Desert Island Singles: “I’m On Fire” by Dwight Twilley Band (1975)Posted: May 16, 2012
A sidebar to Desert Island Discs. Sometimes a single stands on its own as an essential must-own song. Sometimes it was never included on an album or CD. And frankly, sometimes an artist or band catches lightning in a bottle with one single; and try as they might, none of the rest of their catalog rises to that level again. This last applies to the inaugural Desert Island Single, “I’m On Fire” by the Dwight Twilley Band.
This song was all over the radio in the summer of ’75, and I was completely floored the first time I heard it. Don’t focus on the lyrics. Don’t try to figure out what the hell “Though your friends are ninety-nine” means. The lyrics are irrelevant, not necessary for enjoyment of the song, like an early Michael Stipe vocal. Just let them wash over you with the rest of the music. “Well-a you ain’t, you ain’t, you ain’t got no love” is all you need to understand.
Dwight Twilley and Phil Seymour met in Tulsa in 1967 while waiting in line to see “A Hard Day’s Night,” and bonded over a shared love of power pop. They moved to LA, began playing and recording under the name Oister, and eventually scored a record deal back in Tulsa with Shelter Records. Co-founder Denny Cordell promptly changed the group’s name to the Dwight Twilley Band, though Seymour’s anonymity pissed him off more than somewhat. But in late ’74, at the studio owned by the other co-founder Leon Russell, they banged out this single and enough other songs for an album. (“Produced by Oister.”) Twilley played guitar and keyboards, Seymour bass and drums, both sang, and their friend Bill Pitcock IV provided the searing lead guitar hook.
The timing sucked. That year Shelter Records went through one of the most stunning, Hindenburg-like crash-and-burns in the history of recorded music. Oh, the humanity. Shelter went out of business for a year. The company had a bona fide hit on their hands and no way to promote it. Despite that, “I’m On Fire” cracked the Billboard Top 20 in the summer of ’75.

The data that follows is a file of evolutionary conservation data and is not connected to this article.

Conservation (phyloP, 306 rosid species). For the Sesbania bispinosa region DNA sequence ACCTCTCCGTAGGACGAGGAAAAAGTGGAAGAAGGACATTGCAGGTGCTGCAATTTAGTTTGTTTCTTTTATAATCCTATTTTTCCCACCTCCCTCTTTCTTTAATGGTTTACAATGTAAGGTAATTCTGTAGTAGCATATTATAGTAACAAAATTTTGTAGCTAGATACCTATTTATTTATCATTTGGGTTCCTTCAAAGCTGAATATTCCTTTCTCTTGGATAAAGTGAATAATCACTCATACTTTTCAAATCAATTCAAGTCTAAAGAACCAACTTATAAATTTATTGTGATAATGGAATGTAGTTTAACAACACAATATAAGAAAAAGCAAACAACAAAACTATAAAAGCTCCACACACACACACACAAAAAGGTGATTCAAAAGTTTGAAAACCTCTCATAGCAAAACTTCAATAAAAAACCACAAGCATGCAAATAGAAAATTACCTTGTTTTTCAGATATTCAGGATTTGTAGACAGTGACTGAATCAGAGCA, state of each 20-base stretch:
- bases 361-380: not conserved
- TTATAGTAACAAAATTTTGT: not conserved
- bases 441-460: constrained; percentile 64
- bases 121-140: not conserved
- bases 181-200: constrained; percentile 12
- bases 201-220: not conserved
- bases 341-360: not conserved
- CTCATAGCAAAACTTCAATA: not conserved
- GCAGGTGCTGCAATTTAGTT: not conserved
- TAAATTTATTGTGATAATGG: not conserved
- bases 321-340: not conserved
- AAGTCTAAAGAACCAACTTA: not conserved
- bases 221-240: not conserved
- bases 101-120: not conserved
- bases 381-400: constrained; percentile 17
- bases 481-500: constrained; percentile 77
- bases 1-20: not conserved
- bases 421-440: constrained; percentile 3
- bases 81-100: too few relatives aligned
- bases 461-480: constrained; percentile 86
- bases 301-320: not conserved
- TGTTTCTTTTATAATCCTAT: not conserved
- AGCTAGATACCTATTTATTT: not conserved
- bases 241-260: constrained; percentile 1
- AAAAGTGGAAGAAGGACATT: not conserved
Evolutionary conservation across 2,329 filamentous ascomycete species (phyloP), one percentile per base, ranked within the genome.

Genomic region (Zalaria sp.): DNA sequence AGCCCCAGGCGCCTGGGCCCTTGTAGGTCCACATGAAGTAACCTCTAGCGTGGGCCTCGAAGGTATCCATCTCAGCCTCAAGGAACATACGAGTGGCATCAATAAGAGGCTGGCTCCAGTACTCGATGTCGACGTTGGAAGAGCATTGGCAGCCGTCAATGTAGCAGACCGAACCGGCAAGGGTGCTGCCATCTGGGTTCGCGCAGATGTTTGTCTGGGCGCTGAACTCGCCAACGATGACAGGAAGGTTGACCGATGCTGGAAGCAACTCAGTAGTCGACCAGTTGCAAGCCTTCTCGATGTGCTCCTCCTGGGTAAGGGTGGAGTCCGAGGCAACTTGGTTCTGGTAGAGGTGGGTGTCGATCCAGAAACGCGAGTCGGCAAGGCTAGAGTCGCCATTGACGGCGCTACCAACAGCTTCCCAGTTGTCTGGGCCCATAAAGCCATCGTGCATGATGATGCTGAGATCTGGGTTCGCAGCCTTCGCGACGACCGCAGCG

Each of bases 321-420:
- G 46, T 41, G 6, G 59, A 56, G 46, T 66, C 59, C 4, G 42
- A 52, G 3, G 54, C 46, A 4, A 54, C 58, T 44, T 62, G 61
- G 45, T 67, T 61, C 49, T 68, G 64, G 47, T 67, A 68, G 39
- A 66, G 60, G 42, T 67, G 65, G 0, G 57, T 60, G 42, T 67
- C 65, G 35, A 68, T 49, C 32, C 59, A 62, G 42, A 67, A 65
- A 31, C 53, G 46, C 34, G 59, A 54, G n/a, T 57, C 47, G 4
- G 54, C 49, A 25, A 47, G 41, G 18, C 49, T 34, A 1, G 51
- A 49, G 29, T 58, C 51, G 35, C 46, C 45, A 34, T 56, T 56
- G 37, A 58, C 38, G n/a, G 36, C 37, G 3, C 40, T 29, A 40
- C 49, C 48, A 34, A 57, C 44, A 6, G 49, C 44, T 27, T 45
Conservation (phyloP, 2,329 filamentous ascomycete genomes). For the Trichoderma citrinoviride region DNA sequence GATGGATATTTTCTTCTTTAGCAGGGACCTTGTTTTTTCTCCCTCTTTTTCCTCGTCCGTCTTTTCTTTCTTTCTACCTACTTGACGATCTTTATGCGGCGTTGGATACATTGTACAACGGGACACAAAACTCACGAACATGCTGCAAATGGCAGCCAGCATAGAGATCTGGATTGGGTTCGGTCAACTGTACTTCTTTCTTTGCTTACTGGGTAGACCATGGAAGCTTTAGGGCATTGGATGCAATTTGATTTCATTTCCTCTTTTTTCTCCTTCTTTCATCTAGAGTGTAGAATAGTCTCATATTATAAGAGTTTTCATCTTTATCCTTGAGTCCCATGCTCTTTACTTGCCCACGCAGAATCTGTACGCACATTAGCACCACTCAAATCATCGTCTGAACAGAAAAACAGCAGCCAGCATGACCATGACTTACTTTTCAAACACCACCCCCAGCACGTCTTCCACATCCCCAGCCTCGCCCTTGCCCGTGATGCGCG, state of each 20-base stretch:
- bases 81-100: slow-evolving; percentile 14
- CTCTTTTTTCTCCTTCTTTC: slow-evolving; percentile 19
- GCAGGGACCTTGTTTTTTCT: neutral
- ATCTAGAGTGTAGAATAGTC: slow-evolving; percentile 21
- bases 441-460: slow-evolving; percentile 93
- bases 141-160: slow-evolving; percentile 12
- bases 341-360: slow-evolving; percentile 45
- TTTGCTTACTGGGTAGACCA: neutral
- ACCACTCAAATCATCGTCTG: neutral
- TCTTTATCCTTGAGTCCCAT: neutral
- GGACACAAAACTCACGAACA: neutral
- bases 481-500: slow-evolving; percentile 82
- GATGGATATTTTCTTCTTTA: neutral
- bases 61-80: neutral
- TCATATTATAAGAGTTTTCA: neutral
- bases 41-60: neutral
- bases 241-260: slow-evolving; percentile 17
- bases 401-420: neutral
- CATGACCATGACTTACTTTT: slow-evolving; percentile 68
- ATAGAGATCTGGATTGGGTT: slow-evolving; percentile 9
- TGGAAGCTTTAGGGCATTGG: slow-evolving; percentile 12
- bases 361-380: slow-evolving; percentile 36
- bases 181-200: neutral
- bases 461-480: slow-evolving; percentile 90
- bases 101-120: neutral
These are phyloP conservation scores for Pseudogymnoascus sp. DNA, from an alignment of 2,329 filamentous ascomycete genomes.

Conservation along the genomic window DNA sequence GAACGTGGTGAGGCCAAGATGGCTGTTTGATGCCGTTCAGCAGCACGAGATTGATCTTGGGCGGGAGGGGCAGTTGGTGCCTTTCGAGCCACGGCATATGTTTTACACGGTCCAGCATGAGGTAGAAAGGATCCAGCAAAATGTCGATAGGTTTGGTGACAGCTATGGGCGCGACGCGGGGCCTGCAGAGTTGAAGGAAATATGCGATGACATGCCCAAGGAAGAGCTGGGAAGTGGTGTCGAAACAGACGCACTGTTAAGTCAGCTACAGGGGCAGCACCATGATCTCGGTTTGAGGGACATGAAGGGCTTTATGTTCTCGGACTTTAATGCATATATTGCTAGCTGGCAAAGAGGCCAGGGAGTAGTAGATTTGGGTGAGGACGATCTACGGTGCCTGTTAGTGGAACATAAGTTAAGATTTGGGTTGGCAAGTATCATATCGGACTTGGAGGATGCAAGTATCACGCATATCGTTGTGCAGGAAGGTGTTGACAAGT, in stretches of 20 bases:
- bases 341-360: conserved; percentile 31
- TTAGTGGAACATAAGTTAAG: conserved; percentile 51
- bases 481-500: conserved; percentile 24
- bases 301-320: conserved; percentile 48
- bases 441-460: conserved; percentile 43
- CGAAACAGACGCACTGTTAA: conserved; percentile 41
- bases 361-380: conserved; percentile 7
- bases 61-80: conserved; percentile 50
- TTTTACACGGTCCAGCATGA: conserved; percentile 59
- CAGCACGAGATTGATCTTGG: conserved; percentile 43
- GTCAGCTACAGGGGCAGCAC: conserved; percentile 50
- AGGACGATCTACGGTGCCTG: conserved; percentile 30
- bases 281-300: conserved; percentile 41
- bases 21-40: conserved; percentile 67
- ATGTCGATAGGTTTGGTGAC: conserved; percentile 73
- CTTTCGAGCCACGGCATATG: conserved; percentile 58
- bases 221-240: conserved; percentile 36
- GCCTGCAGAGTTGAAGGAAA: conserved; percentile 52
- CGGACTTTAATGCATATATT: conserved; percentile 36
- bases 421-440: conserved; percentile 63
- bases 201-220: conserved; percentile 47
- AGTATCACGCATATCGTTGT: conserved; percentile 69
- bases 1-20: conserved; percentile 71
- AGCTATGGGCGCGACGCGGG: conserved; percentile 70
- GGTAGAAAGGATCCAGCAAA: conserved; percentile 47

Their album “Sincerely” didn’t get released till the summer of ’76. Critics loved it; record buyers were tepid. Subsequently the Shelter artists bounced from label to label. Twilley and Seymour recorded follow-up efforts; those that got released didn’t have the impact of “I’m On Fire.” Presently Seymour got tired of being John Oates, and went solo in ’78 to critical if not commercial acclaim. In ’84 Seymour was diagnosed with lymphoma, and in ’93 he passed away. Twilley wrote this about his former partner:
“I’ll never forget the cold November night at the Church Studios in Tulsa. Phil and I had just signed our first recording contract. We had been instructed by the record company to get acquainted with working in a ‘real’ 16-track studio and not to record a ‘real’ record. In the confusion of a pivotal moment, it was Phil who pulled me into a secluded hallway and said, ‘Dwight, let’s make a hit record right now.’ That night we recorded ‘I’m On Fire’.”
Twilley carried on as a solo artist, had a minor hit or two, contributed songs to a movie soundtrack or two, wrote a book, and continues to perform and release songs on digital audio. Times have changed, and a major label contract has become less of a priority. But even if he never has another hit, he and Phil Seymour created one of the great power pop songs of all time.